Bernie Sanders And The Resurgence Of Socialist Sentiment In America

From:                                                                                        By Ralph Benko

Quite a few articles have been written lately on the receptivity of Millennials to socialism and even (7% of them) communism.  What’s up with that? U.S. Senator Bernie Sanders, that’s what. In a speech delivered at Georgetown University, “Democratic Socialism in the United States“ he said:

So let me define for you, simply and straightforwardly, what democratic socialism means to me. It builds on what Franklin Delano Roosevelt said when he fought for guaranteed economic rights for all Americans. And it builds on what Martin Luther King, Jr. said in 1968 when he stated that; “This country has socialism for the rich, and rugged individualism for the poor.” It builds on the success of many other countries around the world that have done a far better job than we have in protecting the needs of their working families, the elderly, the children, the sick and the poor.

Democratic socialism means that we must create an economy that works for all, not just the very wealthy.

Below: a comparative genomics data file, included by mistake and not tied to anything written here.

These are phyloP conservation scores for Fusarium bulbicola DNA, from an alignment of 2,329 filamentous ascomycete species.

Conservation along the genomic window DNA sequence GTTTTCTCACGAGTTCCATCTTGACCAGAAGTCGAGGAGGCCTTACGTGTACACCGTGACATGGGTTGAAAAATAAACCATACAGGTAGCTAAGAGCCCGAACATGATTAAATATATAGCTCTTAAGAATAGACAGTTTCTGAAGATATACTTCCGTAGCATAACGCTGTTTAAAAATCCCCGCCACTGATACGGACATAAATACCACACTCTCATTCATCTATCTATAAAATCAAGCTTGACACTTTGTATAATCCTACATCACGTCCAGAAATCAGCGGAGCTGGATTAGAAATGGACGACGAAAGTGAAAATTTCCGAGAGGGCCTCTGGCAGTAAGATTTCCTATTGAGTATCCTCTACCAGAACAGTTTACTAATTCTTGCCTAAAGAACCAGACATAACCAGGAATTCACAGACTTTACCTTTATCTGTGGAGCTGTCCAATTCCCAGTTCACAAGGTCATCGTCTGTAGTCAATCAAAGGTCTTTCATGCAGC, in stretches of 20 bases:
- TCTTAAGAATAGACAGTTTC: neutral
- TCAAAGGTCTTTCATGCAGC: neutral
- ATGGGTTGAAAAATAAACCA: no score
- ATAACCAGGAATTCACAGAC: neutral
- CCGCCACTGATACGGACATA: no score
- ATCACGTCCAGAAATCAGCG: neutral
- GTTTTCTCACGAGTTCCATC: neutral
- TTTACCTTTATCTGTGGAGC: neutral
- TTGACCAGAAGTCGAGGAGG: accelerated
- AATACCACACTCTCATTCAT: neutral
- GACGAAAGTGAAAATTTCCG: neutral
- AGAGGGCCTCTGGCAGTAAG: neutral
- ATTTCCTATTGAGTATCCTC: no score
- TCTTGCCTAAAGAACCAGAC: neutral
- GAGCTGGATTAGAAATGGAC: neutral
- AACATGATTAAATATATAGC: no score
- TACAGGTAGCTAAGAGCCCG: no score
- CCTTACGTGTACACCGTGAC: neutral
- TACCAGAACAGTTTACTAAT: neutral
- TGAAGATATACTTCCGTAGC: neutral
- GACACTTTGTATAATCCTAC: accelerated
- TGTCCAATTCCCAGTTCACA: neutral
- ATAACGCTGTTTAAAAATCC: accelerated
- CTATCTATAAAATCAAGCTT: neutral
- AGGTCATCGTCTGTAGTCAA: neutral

Democratic socialism means that we must reform a political system in America today which is not only grossly unfair but, in many respects, corrupt.

In my view, it’s time we had democratic socialism for working families, not just Wall Street, billionaires and large corporations. It means that we should not be providing welfare for corporations, huge tax breaks for the very rich, or trade policies which boost corporate profits as workers lose their jobs. It means that we create a government that works for all of us, not just powerful special interests. It means that economic rights must be an essential part of what America stands for.

It means that health care should be a right of all people, not a privilege. This is not a radical idea. It exists in every other major country on earth. Not just Denmark, Sweden or Finland. It exists in Canada, France, Germany and Taiwan.

He goes on.

Sound good? Sounds wonderful!

Pity it doesn’t work.

Yet it resonates. As reported by